Here are some of them: Ahead of time prepare the chart paper and the different topics, insuring that you have enough “stations” so that every group is at one station during each rotation. These charts and responses can be used as the lesson activator, representing the prior knowledge and current understandings of the group. And Tracy did a great job of putting it all together.
We discussed three topics in our carousel: learning contracts, inquiry and then tests. Among the three topics we discussed, we shared a lot about learning contracts and most of the time all we talked about was negatives of the learning contracts. We were all confirmed on the statement that learning contracts hinder student’s growth and progress by showing students what they will not be able to achieve. But there was some powerful discussion around positives that learning contracts allow students to become more self-directing and more responsible for their own learning. Also, providing students the choice of their own learning make them feel powerful. And we talked about our own experiences and discussed that students learn material more deeply and permanently if they learn through projects of their own choice instead of direct lecturing or teaching.
In all, this week class broaden my knowledge as a student and as a professional.
Entrance/Exit slips assessment strategy, also known by others names such as Ticket in the Door/Ticket out the Door, Admission Slip/Release Slip is simply short written responses to questions/prompts that teacher presents at the very beginning or the very end of class. Critical analysis of this strategy involves two prompts, how this is beneficial to teachers and how this is beneficial to students.
Teachers can use it to:
- Stimulate the success for learning
- Find out students’ needs for extra clarification or assistance
- Review and summarize new learning
- Determine students’ understanding of a lesson through formative assessment
Students can use it to:
- Examine prior knowledge in preparation for a new learning
- Demonstrate if they learned something or not
- Connect and review prior knowledge with new learning
This strategy also requires some extra input on teacher’s part. Because if students aren’t provided feedback of some kind, they probably stop taking them seriously but if done properly students chances of doing a better job in all aspects of the lesson are very prominent.
Journal writing is another form of formative assessment strategy that encourages student’s curiosity and participation. This strategy is somewhat similar to Entrance/exist slips as it helps teachers and students in keeping an ongoing record of learning and can be done throughout the unit or at the end of the unit.
A similar kind of formative assessment strategy is anecdotal records. It is very easy to do; it’s ongoing and provides teacher an opportunity to focus on some specific area of learning. But at the same time it can be intimidating to students.
All of the above mentioned strategies provide intuition into how students are learning on the daily basis and finding misconceptions in their thinking or process thus presenting teachers with multiple opportunities to reinforce their instructions towards student’s needs appropriately.
Listening to Cori Antonini past Wednesday night was a really on task learning experience for me. Because the way he talked about rubrics and linked it to 21st century learners felt very important to me. And I totally agree with him on to bring the end goal first to the learner (bringing to learner what they can achieve and how they can achieve in first class). Although there were lot of cool things in the Saskatchewan learning project but one thing that touched me was use of built in strategies for assessment, instruction and differentiation. Because, for me as a beginning teacher I think that if we create rubrics using these built ins then they can become a very strong tool that will help and support classroom instruction which in turn benefit students learning. I did a research on my part find some books on creating rubrics and found an interesting one “How to Create and Use Rubrics for Formative Assessment and Grading” by Susan M. Brookhart. And in the book she identifies two essential components of effective rubrics: (1) criteria that relate to the learning (not the “tasks”) that students are being asked to demonstrate and (2) clear descriptions of performance across a continuum of quality. Now, when we were creating rubric in the class all groups were feeling that we need to create more criteria in our rubrics and have to mention clear description of performance. And this links to the situation that if we created a rubric that the students are having difficulty in understanding then the end result will be unfruitful because how can we expect that rubric to align instruction and assessment. Use of clear description and proper criteria’s will help students in understanding the rubric and thus making them confident to engage in using the rubric.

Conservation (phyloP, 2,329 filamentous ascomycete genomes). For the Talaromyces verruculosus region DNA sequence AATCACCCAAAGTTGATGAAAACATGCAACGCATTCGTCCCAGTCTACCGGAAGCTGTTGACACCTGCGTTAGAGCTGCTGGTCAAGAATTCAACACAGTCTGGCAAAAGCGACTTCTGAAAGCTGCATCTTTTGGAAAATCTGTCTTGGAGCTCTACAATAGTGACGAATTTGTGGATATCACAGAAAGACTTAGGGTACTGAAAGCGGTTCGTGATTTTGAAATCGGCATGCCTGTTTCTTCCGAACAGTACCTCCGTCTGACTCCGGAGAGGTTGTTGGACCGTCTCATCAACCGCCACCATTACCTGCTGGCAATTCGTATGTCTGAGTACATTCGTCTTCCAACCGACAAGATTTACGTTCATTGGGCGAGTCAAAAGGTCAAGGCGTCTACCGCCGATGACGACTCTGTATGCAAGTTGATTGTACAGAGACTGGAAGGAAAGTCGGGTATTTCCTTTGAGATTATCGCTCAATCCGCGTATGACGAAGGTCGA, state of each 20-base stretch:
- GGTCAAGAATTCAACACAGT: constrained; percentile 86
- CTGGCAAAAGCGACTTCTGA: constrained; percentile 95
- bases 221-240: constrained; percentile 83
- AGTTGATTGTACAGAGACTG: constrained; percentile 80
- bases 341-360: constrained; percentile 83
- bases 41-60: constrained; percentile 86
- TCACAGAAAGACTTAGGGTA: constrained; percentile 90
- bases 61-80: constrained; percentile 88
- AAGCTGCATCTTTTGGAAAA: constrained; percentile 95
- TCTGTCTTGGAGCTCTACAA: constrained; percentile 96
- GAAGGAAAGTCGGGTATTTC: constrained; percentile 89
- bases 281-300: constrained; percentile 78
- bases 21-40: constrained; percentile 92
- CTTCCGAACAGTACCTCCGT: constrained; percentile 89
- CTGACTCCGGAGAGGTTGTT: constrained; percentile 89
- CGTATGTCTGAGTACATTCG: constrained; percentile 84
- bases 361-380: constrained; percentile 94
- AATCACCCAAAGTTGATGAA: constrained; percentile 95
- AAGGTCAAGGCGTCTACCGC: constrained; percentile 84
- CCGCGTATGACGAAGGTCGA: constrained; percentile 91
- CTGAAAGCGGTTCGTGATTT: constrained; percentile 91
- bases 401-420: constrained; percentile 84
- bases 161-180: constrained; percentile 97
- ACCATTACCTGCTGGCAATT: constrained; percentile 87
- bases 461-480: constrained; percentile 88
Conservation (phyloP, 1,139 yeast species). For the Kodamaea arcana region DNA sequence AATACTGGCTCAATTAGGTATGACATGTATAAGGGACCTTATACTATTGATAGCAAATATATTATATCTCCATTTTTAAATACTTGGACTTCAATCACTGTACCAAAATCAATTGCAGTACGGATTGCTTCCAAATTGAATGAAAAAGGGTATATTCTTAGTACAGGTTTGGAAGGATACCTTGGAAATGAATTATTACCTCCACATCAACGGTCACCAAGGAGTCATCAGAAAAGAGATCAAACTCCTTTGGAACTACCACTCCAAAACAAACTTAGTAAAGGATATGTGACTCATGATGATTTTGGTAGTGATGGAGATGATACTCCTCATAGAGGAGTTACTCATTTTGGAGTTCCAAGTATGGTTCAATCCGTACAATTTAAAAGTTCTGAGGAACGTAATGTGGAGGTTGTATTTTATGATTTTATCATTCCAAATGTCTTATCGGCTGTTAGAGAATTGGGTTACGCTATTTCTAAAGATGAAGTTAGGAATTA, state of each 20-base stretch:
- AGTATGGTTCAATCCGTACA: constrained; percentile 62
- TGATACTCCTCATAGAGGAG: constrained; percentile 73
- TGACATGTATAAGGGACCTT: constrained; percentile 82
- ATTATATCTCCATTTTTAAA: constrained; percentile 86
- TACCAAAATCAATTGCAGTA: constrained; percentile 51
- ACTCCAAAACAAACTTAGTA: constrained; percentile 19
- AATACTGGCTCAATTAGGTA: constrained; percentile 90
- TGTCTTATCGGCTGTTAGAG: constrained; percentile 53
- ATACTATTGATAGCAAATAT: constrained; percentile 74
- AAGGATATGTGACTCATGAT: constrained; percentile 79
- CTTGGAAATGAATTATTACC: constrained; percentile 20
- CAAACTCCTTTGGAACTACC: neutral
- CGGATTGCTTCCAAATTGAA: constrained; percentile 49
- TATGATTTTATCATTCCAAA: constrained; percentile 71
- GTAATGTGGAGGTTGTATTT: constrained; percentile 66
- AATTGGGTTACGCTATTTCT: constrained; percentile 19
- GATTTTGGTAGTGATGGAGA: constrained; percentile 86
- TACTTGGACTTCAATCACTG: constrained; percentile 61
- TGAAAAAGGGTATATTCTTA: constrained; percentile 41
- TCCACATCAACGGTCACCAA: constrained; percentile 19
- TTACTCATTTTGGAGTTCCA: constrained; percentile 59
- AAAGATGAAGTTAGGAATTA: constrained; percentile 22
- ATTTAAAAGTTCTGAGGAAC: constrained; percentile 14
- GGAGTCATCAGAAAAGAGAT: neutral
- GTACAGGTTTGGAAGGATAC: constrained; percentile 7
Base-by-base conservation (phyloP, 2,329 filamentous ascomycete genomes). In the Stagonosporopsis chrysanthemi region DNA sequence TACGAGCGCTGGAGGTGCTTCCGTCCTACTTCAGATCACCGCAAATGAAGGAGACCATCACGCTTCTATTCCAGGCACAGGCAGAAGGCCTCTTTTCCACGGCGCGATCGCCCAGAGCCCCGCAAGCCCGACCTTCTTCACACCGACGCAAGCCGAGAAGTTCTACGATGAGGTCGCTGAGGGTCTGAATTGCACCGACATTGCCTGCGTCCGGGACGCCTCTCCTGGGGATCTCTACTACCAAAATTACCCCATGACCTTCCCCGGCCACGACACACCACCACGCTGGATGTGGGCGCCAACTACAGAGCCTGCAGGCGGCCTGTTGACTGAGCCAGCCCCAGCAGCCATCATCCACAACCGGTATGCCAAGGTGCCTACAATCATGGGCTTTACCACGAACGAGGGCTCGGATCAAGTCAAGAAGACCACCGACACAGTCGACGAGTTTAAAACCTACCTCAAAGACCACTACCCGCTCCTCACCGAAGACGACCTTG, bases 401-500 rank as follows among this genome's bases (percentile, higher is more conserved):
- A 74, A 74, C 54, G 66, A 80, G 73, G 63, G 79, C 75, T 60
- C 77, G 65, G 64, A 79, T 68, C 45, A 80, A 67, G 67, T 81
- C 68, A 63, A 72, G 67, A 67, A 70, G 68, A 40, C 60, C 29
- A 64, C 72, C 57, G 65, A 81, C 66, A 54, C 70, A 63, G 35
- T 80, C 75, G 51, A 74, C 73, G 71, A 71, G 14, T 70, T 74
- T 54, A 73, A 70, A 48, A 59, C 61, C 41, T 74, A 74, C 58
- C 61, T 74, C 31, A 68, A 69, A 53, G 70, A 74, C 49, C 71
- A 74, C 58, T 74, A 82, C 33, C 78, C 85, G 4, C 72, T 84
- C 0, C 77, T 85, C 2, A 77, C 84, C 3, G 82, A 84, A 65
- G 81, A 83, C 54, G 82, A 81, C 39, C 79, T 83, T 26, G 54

But we have to be careful because too much information will lead student thinking towards confusion so we have to keep the organization of the rubric moderate and comprehensible. Picking right amount of columns and there names and the information across the columns have to organized and reflective for students reading and learning. As we talked about flow from one column to next when discussing meeting and established column, student should be able to see this flow in the rubric.
On the other hand, I was browsing about rubrics and stumbled on an other rubric creating tool called “iRubric”. And this tool is quite similar to the one Cori talked about. There are many tools available for creating rubric but as Andrew Miller mentioned in his blog “rubrics are everywhere and with so many competing purposes, it only makes sense that rubrics remain a beast to create and use”.